If there’s no particular industry that comes to mind when you think of Chicago startups, then you’ve probably got it right.
The Midwestern metropolis is known for having one of the most varied economies of any major U.S. city, with a heavy dose of health care, education, finance, manufacturing, retail and tech. That breadth of expertise seeps into the entrepreneurial culture as well.
“Chicago’s startup scene is super diversified,” said Allison Weil Lechnir, a partner at Hyde Park Venture Partners, a Chicago-based seed and early-stage software investor with a local portfolio that spans industries including health care, logistics, legaltech and landscaping.
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A look at top venture-funded Windy City companies underscores this point. To illustrate, we put together a list below of nine of the most heavily funded private companies that raised financing in the past year:
As you can see, it’s a diverse bunch. The two most heavily funded hail from the biotech and logistics spaces: Precision medicine developer Tempus and supply chain software unicorn project44. The list also includes a couple of fintechs, Avant and Amount, and even a mini golf startup, Puttshack.
Funding peaked a year ago
Across North America, startup funding to most sectors peaked in 2021 and early 2022, and has been declining ever since. Chicago did not buck this trend, Crunchbase data shows, with record-setting investment a few quarters ago giving way to a much more sluggish environment today.
For perspective, we charted out annual funding to companies headquartered in Chicago city limits from 2018 until today:
For funding from 2021 until now, we expanded the dataset to look at the broader Chicago metro area, which includes Evanston, Schaumburg and other towns and cities known for tech talent. Here, as illustrated below, funding follows a similar pattern:
As shown above, funding to Chicago-area startups was on fire in 2021 and the first half of 2022. Investors poured over $5 billion into the metro area in 2021, a record-setting year for U.S. venture funding. In 2022, funding slowed but remained robust, with $4.4 billion invested.
Chicago churned out multiple newly minted unicorns during that peak funding period. This includes 12 new unicorns in 2021 alone.
Lately, however, investors have been hitting the brakes. For 2023, just over $200 million had gone to local startups as of late February, on track for the lowest annual total in years. The slowdown reflects national trends, with U.S. startup investment falling especially hard at late-stage and pre-IPO funding.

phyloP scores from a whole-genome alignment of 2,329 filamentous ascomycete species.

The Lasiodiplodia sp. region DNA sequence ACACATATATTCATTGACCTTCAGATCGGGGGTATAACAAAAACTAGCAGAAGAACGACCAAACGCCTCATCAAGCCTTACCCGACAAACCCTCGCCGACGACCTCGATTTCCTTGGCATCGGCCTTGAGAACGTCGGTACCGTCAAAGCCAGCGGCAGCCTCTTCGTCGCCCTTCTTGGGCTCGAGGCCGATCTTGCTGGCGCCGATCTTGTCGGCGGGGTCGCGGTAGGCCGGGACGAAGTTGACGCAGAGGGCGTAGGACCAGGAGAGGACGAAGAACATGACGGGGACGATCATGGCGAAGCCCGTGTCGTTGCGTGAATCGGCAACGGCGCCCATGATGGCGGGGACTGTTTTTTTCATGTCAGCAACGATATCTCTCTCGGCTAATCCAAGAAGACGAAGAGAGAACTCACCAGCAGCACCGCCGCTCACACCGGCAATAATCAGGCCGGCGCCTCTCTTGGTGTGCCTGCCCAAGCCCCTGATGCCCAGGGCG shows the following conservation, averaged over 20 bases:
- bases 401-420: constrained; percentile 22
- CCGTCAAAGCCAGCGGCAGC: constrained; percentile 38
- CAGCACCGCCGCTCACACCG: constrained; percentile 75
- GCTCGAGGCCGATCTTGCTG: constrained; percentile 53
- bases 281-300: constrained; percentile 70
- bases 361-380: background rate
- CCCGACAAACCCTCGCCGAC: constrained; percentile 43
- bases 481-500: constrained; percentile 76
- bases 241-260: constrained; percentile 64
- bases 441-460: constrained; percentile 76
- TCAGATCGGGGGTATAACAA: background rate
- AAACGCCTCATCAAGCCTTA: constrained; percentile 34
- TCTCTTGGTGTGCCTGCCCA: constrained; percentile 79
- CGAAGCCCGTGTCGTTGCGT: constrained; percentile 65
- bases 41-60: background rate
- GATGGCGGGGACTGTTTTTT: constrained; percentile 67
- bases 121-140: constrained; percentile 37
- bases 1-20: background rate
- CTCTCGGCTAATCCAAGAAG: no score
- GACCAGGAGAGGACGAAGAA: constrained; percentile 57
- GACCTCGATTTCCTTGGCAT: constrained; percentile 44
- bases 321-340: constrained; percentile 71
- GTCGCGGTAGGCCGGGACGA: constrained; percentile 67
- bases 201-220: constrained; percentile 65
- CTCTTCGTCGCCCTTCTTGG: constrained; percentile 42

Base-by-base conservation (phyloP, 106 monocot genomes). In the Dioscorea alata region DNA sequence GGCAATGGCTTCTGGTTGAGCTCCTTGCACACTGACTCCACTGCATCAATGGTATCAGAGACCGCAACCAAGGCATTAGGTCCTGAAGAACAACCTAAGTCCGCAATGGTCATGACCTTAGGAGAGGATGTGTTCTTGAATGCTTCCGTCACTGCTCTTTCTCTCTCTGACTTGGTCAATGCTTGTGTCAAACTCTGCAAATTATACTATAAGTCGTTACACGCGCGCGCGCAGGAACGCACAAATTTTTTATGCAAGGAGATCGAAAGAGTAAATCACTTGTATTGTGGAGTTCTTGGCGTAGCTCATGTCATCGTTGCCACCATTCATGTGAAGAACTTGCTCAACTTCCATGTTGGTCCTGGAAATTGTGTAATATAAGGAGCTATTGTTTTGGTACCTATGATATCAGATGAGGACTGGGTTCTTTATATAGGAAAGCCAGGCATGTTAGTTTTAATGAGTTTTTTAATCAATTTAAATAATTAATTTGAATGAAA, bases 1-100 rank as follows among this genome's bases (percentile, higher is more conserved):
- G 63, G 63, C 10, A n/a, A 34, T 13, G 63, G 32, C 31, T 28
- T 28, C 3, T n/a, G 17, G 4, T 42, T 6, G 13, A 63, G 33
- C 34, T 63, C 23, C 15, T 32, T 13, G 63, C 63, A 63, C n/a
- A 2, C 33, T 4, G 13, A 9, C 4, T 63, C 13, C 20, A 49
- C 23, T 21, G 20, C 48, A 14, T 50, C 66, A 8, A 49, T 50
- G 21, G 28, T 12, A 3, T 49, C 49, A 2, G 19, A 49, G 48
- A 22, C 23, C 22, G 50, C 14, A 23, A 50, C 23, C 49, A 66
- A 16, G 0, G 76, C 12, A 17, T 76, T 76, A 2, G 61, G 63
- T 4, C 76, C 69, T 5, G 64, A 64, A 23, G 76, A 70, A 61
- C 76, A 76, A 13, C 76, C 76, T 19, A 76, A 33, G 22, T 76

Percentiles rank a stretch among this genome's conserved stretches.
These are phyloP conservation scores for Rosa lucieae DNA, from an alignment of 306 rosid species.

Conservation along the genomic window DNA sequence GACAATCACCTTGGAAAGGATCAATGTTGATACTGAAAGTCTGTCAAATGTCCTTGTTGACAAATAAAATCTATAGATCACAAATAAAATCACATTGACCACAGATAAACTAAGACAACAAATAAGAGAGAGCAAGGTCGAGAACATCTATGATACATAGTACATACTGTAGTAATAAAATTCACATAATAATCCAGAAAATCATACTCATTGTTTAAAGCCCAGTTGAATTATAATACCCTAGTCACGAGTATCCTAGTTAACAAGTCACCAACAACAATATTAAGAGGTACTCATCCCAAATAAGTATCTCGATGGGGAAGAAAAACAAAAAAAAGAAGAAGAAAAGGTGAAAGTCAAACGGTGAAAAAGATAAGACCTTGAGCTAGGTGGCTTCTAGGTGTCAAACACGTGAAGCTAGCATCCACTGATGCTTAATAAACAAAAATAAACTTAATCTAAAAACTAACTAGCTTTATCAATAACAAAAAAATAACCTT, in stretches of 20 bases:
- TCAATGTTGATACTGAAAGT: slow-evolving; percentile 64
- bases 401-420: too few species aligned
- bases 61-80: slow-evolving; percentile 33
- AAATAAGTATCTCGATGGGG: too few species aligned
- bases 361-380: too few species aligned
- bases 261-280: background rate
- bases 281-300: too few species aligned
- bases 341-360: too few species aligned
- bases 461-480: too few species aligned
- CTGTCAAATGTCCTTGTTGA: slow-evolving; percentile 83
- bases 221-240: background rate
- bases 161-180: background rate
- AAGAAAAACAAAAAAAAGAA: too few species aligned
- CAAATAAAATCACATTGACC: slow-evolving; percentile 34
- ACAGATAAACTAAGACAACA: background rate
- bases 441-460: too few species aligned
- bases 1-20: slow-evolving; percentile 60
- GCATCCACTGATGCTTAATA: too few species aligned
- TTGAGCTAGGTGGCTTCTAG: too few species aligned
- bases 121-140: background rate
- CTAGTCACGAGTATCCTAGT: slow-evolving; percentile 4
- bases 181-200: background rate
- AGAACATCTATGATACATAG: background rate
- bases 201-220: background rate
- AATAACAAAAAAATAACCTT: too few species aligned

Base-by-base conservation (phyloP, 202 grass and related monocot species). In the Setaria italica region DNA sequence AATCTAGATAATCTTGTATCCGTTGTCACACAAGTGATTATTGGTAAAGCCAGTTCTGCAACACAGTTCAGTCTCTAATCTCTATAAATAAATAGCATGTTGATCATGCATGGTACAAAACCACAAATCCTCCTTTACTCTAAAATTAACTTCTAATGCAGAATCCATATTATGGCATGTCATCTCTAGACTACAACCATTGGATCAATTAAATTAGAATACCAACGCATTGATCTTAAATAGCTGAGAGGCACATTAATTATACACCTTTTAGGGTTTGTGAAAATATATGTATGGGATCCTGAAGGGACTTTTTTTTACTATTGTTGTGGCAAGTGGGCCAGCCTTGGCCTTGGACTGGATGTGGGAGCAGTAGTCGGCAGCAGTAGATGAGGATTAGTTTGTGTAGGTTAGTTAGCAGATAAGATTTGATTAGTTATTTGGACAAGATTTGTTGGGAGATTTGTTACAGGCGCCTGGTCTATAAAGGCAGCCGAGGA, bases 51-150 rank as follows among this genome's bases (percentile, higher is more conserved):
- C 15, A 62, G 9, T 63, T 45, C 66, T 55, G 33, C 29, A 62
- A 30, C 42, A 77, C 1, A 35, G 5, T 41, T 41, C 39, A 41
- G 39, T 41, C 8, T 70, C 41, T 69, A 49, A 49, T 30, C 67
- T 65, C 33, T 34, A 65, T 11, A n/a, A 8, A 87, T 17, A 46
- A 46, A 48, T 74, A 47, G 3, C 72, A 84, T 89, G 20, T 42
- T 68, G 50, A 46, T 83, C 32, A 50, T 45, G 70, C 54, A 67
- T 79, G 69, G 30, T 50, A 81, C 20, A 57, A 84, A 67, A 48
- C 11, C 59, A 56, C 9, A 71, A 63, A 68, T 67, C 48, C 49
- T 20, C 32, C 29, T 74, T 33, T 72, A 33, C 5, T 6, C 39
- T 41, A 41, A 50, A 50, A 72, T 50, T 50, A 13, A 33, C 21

Poised for growth, when it returns
Given the national trends, Weil Lechnir doesn’t believe the recent local funding slowdown has anything to do with Chicago’s desirability as a startup hub. And while many late-stage investors have taken a pause, she said, seed and early stage remain pretty active.
There’s also stepped-up activity by local investors and institutions to bolster infrastructure and support for startups, which could help boost funding down the road. This includes life sciences, a field in which Chicago has long been a contender but not a leading hub.
John Flavin, CEO of Portal Innovations, a Chicago life sciences investor, is banking that one key element to boosting the region’s muscle is providing startups with local access to wet lab space and advanced equipment.
“This is work you can’t do in your garage at home,” Flavin said, noting that in the past, Chicago was more of an exporter of biotech talent, much of it going to more established hubs like San Francisco, San Diego and Boston. That’s shifting, with Chicago life sciences funding sharply on the rise up until just a few months ago.
Universities are also working to play a bigger role in building startups. This year, for instance, the University of Chicago’s Polsky Center for Entrepreneurship announced Transform, a new accelerator for startups focused on data science and artificial intelligence. A couple years earlier, Polsky launched Duality, dedicated to quantum science and technology companies.
Startup momentum is particularly concentrated downtown, said Weil Lechnir, with most workers either living in the city or commuting from the suburbs via transit. That’s where the networking happens too, including 1871, a downtown nonprofit that bills itself as an innovation hub.
Chicago also benefits by being the major metropolis of the Midwest, which helps draw talent from neighboring cities and states, per Weil Lechnir, who noted: “Everyone young and ambitious living in the Midwest, there’s a very good chance they’re going to make a stop in Chicago professionally at some point in time.”
Photo: Sea Cow, Public domain, via Wikimedia Commons.
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